We were in the center of the storm and the eye of the world was on Seven Hills, Ohio. We walked into a phalanx of paparazzi. The story – with our photos, wearing striped shirts reminiscent of concentration camp uniforms, covered by taleisim while we blew shofarot – was carried on the front page of many major city newspapers. Demjanjuk, meanwhile, sought to avoid the media furor and landed in an undisclosed airstrip outside of Cleveland, having flown from New York on a private plane. He was then taken to an unknown location and only returned to the Seven Hills home some two weeks later, on the night of Simchat Torah, when the eyes of the Jewish community were not on his front door.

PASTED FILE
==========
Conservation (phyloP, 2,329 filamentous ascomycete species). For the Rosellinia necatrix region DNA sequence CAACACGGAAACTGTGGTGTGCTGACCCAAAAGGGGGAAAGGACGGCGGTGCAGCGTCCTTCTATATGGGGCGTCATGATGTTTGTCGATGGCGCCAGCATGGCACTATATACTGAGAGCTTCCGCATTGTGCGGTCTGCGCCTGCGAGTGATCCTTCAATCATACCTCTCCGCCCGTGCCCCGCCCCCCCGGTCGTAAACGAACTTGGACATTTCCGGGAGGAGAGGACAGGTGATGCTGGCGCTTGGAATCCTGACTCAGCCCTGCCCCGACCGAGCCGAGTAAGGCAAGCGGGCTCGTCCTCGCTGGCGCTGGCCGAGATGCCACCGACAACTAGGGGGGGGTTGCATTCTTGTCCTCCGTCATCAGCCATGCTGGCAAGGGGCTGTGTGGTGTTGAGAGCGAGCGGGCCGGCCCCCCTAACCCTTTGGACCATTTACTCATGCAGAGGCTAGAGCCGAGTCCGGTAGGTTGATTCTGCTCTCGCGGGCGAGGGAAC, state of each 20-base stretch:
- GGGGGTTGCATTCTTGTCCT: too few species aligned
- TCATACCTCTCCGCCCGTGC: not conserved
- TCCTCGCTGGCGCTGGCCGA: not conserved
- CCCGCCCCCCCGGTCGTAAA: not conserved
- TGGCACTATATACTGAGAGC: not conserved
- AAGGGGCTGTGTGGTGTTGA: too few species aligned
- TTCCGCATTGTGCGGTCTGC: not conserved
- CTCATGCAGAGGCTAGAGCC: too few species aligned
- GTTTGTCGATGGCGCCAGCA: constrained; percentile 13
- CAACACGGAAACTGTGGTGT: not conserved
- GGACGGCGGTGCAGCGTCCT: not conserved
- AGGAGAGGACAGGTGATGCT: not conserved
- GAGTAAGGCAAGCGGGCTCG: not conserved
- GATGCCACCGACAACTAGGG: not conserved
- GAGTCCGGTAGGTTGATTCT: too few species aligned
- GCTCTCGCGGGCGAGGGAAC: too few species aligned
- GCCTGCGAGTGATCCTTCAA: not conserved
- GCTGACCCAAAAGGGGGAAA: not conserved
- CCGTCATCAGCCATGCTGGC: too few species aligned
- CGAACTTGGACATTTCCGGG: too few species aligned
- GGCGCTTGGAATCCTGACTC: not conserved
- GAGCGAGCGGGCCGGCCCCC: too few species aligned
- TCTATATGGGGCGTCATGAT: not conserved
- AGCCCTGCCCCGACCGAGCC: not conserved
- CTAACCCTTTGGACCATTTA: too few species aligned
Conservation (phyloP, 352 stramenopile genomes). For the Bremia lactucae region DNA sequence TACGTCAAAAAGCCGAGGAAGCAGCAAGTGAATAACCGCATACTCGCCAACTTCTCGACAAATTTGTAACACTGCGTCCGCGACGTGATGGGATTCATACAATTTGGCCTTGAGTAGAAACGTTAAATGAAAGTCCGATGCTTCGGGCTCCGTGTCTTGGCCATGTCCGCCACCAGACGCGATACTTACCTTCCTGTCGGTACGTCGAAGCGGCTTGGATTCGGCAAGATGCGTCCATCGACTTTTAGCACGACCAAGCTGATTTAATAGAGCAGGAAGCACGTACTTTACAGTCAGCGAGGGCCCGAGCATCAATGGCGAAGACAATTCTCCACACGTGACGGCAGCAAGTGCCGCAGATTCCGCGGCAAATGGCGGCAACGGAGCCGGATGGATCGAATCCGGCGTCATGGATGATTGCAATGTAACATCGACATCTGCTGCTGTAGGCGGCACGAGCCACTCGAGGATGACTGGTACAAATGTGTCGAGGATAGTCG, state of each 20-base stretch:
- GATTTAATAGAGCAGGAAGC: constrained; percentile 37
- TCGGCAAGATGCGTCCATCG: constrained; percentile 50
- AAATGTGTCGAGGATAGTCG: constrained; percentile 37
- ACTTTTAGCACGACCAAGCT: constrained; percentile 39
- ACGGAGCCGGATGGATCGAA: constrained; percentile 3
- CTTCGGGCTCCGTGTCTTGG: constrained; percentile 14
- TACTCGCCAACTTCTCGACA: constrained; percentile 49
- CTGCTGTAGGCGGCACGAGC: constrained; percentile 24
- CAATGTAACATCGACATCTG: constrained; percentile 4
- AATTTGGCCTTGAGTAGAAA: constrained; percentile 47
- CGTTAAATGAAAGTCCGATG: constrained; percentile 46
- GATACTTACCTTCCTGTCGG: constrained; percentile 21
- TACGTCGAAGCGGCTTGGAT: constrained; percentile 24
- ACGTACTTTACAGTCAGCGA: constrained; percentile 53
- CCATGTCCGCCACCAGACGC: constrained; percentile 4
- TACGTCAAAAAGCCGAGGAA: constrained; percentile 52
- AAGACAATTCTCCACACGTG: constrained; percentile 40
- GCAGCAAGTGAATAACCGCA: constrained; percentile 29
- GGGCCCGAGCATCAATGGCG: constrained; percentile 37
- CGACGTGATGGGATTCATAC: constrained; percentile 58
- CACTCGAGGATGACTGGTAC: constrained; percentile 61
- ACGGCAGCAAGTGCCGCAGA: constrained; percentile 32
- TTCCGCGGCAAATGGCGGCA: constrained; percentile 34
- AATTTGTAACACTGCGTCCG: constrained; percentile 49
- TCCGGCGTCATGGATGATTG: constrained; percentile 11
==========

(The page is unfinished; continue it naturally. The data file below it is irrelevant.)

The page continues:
What ensued within the Holocaust survivor community is noteworthy. Having seen the protest covered in a breaking-news story, they were disappointed that they had not known earlier about the event. It would soon be discovered by many local survivors that the Kol Israel leadership had been silenced by the JCRC. An emergency meeting was called for later that evening. There was outrage at their having been muzzled by the establishment and a desire to right the wrong by marching in Seven Hills the next day. That meeting was a marked contrast from the chilling silence and submission earlier effected by the JCRC. This otherwise contentious group was now on this matter in unusual agreement. They would march with us the next day along with the educational leadership and some 18 middle school students from Mizrachi. In something of a fog on a damp dreary day, we arrived at the Demjanjuk residence which, ironically sat at a dead end.